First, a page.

Federal regulators said complaints against multilevel marketing companies have surged during the pandemic as more people seek new ways to work from home, affiliate WFXT reported.
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Multilevel marketing is a controversial business model where people make more money by recruiting more people to sell products.
Action 9’s Jason Stoogenke explains how to distinguish multilevel marketing from a pyramid scheme.
They tell people they can be their own bosses and work from anywhere and that’s a perfect hustle to build top-selling residual income.
Multilevel marketing is a billion dollar industry and one of its selling points is that it’s easy to make money.
Jody Chase said she was one of Pure Haven’s best earners.
“It’s not easy,” Chase said. “It should be simple but not easy. It takes work. »
Chase said she could make between $15,000 and $20,000 a month because she had about 2,500 people under her selling products.
“It’s entrepreneurship at the heart of what it is,” she said.
Of the 2,500 vendors, Chase said about 10 earned a living income.
Chase said the business model isn’t about creating six-figure incomes, but rather “thousands of aires” or people earning between $300 and $1,000 a month.
People can make money in multilevel marketing in two ways.
They can sell the company’s products to customers themselves.
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They can also recruit new distributors and earn a commission based on what new sellers buy and sell, which is controversial.
Recruits and the people they recruit are part of the best person’s sales network.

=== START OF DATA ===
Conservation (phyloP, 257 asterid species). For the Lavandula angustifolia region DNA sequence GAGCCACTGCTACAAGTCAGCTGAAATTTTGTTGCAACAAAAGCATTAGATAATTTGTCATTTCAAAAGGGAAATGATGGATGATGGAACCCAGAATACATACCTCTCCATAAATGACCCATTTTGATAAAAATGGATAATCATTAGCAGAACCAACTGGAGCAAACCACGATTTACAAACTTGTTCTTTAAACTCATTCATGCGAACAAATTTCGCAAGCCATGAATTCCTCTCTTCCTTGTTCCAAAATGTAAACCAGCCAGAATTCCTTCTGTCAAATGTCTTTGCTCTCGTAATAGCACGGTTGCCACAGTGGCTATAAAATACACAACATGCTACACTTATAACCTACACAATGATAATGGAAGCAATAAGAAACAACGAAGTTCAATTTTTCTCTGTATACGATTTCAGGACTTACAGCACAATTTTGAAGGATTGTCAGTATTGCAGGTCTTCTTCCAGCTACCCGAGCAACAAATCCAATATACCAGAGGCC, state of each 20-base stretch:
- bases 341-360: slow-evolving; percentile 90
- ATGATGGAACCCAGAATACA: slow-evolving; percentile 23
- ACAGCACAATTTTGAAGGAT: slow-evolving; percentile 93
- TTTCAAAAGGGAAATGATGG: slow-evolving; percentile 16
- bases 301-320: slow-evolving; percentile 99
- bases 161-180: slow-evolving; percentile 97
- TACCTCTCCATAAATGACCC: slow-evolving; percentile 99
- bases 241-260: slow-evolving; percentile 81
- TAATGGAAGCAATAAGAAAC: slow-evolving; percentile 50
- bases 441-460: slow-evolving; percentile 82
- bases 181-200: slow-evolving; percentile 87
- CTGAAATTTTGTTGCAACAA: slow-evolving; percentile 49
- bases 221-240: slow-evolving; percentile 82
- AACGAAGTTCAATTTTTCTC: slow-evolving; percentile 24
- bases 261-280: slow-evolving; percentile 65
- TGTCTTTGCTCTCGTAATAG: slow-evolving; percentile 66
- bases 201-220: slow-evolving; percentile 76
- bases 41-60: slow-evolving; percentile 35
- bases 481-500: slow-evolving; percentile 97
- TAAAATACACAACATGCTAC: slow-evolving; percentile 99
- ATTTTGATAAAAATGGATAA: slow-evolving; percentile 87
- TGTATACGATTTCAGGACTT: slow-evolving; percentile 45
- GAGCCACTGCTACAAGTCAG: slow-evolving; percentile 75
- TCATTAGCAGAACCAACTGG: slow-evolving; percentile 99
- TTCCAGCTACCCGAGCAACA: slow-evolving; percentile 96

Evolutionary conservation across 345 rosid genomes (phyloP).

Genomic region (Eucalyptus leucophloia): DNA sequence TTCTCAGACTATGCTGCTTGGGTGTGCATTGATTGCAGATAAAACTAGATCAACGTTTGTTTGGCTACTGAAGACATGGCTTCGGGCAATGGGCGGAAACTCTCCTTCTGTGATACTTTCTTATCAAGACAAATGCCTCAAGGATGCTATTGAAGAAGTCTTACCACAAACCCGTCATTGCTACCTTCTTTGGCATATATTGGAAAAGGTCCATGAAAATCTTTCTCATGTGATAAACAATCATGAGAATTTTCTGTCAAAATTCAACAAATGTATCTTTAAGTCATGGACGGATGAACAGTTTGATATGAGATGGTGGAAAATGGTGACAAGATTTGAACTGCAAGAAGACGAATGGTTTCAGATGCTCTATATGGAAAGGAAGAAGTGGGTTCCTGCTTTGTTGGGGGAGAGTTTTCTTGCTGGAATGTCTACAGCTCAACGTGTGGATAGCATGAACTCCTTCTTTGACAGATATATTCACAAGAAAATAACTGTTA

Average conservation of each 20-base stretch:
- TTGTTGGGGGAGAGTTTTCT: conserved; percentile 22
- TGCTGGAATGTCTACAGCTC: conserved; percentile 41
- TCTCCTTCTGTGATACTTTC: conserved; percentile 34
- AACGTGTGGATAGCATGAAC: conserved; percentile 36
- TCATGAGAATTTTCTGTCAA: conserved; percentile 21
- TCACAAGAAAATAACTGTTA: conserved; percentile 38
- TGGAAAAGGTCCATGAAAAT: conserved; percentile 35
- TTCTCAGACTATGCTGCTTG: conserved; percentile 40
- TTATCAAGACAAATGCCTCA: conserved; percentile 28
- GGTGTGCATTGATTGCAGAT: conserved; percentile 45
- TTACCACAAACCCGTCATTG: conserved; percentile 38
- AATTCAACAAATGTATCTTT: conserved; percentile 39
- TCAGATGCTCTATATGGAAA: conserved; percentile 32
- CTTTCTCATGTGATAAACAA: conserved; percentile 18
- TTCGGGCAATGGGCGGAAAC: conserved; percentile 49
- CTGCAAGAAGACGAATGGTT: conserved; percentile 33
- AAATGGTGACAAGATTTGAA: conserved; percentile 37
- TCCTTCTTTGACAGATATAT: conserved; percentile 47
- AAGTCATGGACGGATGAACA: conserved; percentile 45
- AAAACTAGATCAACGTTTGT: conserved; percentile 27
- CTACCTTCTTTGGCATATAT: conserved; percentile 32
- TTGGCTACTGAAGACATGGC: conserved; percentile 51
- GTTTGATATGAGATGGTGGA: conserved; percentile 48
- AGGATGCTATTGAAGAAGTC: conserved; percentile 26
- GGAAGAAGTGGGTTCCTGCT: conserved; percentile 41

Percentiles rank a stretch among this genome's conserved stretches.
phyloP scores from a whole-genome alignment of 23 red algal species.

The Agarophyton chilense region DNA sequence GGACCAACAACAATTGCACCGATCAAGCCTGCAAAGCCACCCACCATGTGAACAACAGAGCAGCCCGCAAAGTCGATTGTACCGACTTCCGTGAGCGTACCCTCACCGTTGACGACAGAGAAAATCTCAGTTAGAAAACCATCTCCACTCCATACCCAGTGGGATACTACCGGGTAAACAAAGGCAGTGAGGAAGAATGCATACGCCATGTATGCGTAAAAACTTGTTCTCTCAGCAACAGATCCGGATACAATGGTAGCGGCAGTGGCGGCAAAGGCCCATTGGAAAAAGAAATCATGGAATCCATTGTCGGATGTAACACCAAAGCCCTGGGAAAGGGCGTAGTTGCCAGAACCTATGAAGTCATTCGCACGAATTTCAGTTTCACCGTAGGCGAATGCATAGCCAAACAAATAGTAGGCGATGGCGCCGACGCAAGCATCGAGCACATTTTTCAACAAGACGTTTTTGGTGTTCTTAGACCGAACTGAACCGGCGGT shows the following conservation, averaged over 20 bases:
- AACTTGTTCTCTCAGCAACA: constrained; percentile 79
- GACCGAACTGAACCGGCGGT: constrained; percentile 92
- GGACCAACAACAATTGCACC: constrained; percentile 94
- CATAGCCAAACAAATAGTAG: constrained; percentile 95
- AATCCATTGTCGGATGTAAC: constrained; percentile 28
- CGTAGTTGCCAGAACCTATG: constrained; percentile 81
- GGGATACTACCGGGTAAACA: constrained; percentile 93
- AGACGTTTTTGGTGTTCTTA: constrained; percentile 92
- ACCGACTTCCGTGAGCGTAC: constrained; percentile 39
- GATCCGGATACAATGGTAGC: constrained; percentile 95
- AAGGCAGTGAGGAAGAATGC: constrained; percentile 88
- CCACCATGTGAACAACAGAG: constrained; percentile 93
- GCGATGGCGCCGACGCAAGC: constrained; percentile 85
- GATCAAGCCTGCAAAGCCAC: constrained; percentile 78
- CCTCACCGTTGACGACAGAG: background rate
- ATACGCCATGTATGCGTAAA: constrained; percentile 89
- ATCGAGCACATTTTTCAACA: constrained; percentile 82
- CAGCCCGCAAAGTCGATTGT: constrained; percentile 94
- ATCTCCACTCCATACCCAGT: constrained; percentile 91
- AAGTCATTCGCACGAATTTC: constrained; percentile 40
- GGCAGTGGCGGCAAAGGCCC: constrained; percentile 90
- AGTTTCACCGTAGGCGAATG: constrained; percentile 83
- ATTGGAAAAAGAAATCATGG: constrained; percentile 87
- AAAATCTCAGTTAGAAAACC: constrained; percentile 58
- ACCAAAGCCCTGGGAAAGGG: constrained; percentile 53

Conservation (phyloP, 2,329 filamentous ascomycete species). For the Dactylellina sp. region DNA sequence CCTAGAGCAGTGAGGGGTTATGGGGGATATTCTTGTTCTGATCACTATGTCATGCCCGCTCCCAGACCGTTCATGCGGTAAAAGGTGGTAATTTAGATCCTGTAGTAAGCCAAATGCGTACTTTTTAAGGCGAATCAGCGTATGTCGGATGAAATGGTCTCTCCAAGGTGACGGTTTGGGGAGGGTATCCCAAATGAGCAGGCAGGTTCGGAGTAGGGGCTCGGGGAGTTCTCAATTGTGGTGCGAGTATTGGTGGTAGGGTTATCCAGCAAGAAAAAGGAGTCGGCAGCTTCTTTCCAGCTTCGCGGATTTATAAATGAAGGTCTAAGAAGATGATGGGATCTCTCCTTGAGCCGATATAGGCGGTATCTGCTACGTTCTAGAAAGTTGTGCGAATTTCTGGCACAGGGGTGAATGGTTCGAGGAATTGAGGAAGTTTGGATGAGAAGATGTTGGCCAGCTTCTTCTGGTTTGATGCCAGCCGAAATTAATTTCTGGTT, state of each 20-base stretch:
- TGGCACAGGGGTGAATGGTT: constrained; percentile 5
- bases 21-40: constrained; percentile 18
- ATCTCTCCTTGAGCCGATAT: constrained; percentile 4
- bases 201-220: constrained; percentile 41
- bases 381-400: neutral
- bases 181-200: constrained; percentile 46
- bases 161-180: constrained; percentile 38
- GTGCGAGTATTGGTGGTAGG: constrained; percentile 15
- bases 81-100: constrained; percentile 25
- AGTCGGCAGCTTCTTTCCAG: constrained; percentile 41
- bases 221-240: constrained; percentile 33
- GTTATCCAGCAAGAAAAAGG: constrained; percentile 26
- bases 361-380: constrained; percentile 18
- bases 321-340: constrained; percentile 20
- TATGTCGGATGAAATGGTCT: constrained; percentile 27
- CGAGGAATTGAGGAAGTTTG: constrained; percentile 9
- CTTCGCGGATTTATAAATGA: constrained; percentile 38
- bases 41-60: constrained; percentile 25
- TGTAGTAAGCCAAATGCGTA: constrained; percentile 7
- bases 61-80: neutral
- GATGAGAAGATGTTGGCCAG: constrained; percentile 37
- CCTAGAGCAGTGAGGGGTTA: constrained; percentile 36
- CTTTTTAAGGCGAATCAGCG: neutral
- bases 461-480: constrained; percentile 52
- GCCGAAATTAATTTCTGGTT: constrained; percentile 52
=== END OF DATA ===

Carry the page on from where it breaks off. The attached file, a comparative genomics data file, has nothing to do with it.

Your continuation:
“What MLMs make it look like on the outside is not at all what it is on the inside,” said Jessica Hickson, former multilevel marketer.
She has a large following on YouTube, where she warns others against multi-level marketing.
“The problem is not the people who make all the money. The problem is the hundreds of thousands of people below them earning nothing,” Hickson said.
The FTC says there are ways to spot an MLM that is really just an illegal pyramid scheme:
Your income is based primarily on the number of people you recruit, not the amount of products you sell
You are encouraged or even required to buy a certain amount of products at regular intervals, even if you already have more inventory than you can use or sell
You must purchase products before you are eligible to get paid or obtain certain bonuses
You have to pay repeated fees for other items, like expensive training sessions or marketing materials
Promoters make outlandish promises about your earning potential
Promoters emphasize recruiting new distributors for your sales network as the real way to make money
Promoters play on your emotions or use high-pressure sales tactics, perhaps saying you’ll lose the opportunity if you don’t act now and discouraging you from taking the time to research the business
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The FTC also has a list of questions you can ask current and past sellers about their experiences:
How long have you been in MLM?
How much money did you make last year, after expenses?
What were your expenses last year?
Have you borrowed money or used your credit card to fund your business? How much did you borrow? How much do you owe?
Do you need to have recruits to earn money?
How many people have you recruited? How many did you recruit last year?
How many of your recruits have left the company?
What percentage of the money you’ve made comes from selling the product to customers outside of MLM?
What percentage of the money you made (income and bonuses minus your expenses) came from recruiting other distributors and selling inventory or other items to start?
How much time do you devote to the business?
How much inventory did you buy from MLM last year? Have you sold all your inventory?
(Watch the video below: A pair accused of running a Ponzi scheme with an investment firm make their first court appearance)